Induced Innovation and Social Inequality: Evidence from Infant Medical Care

49 Pages Posted: 8 Sep 2009 Last revised: 20 Sep 2014

See all articles by David M. Cutler

David M. Cutler

Harvard University - Department of Economics; National Bureau of Economic Research (NBER); Harvard University - Harvard Kennedy School (HKS)

Ellen Meara

Harvard Medical School; National Bureau of Economic Research (NBER)

Seth Richards-Shubik

Carnegie Mellon University - H. John Heinz III School of Public Policy and Management; National Bureau of Economic Research (NBER)

Multiple version iconThere are 2 versions of this paper

Date Written: September 2009

Abstract

We develop a model of induced innovation where research effort is a function of the death rate, and thus the potential to reduce deaths in the population. We also consider potential social consequences that arise from this form of induced innovation based on differences in disease prevalence across population subgroups (i.e. race). Our model yields three empirical predictions. First, initial death rates and subsequent research effort should be positively correlated. Second, research effort should be associated with more rapid mortality declines. Third, as a byproduct of targeting the most common conditions in the population as a whole, induced innovation leads to growth in mortality disparities between minority and majority groups. Using information on infant deaths in the U.S. between 1983 and 1998, we find support for all three empirical predictions. We estimate that induced innovation predicts about 20 percent of declines in infant mortality over this period. At the same time, innovation that occurred in response to the most common causes of death favored the majority racial group in the U.S., whites. We estimate that induced innovation contributed about one third of the rise in the black-white infant mortality ratio during our period of study.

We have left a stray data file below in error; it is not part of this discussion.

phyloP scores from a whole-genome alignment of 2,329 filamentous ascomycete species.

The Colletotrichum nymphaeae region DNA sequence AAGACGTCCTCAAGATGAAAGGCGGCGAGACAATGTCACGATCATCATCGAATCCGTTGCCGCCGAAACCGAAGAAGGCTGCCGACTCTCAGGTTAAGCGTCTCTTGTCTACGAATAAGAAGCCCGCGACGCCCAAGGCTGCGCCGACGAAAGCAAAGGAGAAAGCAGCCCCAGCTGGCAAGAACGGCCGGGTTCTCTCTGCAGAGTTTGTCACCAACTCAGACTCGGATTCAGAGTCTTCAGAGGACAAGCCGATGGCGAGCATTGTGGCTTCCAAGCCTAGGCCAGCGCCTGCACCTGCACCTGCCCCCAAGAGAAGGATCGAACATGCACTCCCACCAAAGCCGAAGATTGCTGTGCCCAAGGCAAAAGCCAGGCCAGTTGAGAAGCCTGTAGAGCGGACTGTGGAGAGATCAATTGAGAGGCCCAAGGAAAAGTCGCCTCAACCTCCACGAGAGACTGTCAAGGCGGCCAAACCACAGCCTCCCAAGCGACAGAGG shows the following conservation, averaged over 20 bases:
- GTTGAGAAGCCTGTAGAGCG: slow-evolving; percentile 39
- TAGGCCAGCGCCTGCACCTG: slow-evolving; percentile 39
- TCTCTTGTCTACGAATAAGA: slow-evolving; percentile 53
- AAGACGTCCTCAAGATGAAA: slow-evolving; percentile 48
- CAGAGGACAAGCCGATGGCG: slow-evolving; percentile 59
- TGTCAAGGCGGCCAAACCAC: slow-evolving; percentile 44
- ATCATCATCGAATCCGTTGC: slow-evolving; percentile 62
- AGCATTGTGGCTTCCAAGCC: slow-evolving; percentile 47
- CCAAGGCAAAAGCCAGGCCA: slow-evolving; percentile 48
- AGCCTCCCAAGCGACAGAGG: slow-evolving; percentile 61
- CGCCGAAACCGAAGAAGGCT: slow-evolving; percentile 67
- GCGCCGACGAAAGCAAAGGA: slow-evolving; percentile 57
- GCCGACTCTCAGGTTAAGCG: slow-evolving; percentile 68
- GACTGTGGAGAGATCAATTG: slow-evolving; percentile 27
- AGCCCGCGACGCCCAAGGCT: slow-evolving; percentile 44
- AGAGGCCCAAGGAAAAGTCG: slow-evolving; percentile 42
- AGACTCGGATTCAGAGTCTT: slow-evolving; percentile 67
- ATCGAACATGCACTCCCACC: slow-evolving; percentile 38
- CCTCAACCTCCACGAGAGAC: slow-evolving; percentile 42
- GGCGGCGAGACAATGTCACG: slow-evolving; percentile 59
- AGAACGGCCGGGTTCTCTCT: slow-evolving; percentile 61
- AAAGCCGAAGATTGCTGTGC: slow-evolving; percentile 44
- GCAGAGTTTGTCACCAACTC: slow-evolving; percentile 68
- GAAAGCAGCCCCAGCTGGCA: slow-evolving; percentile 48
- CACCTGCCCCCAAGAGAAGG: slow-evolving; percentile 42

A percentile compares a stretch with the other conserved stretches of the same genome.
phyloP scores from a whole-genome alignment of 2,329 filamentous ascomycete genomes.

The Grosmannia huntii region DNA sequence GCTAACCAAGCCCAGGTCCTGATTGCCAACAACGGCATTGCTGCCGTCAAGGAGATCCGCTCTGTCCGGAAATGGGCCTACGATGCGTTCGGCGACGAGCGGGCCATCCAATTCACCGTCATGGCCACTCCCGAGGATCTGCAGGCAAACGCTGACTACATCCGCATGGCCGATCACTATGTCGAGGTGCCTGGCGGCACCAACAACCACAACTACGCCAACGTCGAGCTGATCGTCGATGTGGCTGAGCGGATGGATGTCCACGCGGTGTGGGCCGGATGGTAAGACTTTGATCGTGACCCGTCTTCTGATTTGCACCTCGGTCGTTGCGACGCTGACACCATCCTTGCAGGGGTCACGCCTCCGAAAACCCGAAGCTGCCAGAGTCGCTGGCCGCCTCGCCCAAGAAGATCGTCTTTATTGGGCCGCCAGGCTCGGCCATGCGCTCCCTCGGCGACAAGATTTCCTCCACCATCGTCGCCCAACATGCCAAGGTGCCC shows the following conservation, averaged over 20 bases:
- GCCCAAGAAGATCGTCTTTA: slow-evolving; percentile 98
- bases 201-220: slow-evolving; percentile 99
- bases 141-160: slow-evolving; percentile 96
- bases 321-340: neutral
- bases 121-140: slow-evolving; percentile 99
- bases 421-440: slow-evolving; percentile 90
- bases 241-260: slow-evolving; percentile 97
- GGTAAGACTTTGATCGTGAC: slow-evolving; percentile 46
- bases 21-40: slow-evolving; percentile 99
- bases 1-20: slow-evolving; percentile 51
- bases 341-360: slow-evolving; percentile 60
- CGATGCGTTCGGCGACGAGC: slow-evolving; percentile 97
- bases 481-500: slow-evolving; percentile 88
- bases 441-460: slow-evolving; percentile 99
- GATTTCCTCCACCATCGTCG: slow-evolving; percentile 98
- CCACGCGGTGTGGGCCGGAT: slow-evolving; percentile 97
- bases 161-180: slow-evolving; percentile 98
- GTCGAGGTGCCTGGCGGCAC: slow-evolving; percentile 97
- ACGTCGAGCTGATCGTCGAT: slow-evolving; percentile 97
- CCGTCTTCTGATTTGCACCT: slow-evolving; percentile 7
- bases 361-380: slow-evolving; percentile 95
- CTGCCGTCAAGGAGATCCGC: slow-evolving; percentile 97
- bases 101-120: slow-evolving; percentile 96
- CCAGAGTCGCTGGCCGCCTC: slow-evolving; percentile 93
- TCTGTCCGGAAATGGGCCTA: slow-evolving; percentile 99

Suggested Citation

Cutler, David M. and Meara, Ellen and Richards-Shubik, Seth, Induced Innovation and Social Inequality: Evidence from Infant Medical Care (September 2009). NBER Working Paper No. w15316. Available at SSRN: https://ssrn.com/abstract=1469111

David M. Cutler (Contact Author)

Harvard University - Department of Economics ( email )

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Ellen Meara

Harvard Medical School ( email )

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National Bureau of Economic Research (NBER)

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Seth Richards-Shubik

Carnegie Mellon University - H. John Heinz III School of Public Policy and Management ( email )

Pittsburgh, PA 15213-3890
United States

National Bureau of Economic Research (NBER) ( email )

1050 Massachusetts Avenue
Cambridge, MA 02138
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